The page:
By Brian Hiatt
Photograph by Peggy Sirota
Rolling Stone Magazine
Issue 1227 >> January 29, 2015
Magic & Loss
Maker of myths, wearer of shawls: for Stevie Nicks, nothing – and everything – has changed.
Stevie Nicks got to sleep at home last night for once, her skinny, half-blind, half-hairless 16-year-old dog, Sulamith, snuggling at her feet, in a four-poster bed too tall for either of them. “I have to take, like, a running jump to get up there,” says Nicks, who, for all the potency of her presence, is five feet one without heels. She lives in an oceanside condo in Santa Monica, a “space pad” with floor-to-ceiling views of half of Los Angeles County. Her bedroom décor is spare: a Buddha statue on the polished hardwood floor, a vintage globe on a stand, a white stuffed rabbit perched on some pillows, a modest flatscreen, a rack of stage clothes in the corner that serves as the only reminder that she’s actually still on tour. Nicks made it back from a Fleetwood Mac show at the Forum around four in the morning, managing six and a half hours of sleep. She has another concert tonight, with no day off in between. Her back hurts. ‘We’re tired,” Nicks says, brightly, “because we’re very old.”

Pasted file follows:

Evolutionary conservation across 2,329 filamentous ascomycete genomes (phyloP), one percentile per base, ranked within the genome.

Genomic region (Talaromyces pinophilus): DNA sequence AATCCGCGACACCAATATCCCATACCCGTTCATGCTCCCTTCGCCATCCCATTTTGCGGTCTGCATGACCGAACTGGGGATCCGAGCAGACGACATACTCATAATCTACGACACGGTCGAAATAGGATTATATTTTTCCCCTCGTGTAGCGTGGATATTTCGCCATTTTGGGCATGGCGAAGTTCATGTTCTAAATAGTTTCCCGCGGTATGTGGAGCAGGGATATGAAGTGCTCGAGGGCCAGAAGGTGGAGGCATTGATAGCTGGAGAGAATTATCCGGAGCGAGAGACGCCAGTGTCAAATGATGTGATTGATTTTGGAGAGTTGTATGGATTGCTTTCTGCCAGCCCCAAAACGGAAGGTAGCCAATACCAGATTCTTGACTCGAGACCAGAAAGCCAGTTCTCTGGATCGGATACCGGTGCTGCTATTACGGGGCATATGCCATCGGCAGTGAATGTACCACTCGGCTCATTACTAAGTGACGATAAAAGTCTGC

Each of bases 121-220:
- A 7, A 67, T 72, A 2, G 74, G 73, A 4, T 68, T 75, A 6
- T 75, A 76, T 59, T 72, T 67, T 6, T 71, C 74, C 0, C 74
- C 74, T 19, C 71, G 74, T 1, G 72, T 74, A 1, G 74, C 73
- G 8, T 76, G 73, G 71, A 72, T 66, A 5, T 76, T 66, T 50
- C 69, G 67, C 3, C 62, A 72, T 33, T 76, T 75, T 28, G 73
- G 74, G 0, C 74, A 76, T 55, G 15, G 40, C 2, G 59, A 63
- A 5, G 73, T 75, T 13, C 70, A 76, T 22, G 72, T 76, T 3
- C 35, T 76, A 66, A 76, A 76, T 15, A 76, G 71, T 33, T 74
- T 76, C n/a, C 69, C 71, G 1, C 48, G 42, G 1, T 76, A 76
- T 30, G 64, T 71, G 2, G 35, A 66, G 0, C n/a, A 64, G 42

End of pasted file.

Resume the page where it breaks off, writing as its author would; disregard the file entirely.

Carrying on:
Today’s show is an Anaheim arena, an hour from home. Nicks, her long blond hair wrapped in yellow, blue and purple plastic curlers, has flopped onto a well-worn black leather massage chair, feet up, at the rear of her backstage dressing room. It’s early December, and the sun is setting in pastels among the palm trees outside. There are only a couple of hours left before Nicks has to be back onstage in her black corset and skirt, harmonizing once more on “The Chain” with a guy she dumped during the Ford administration. Continue reading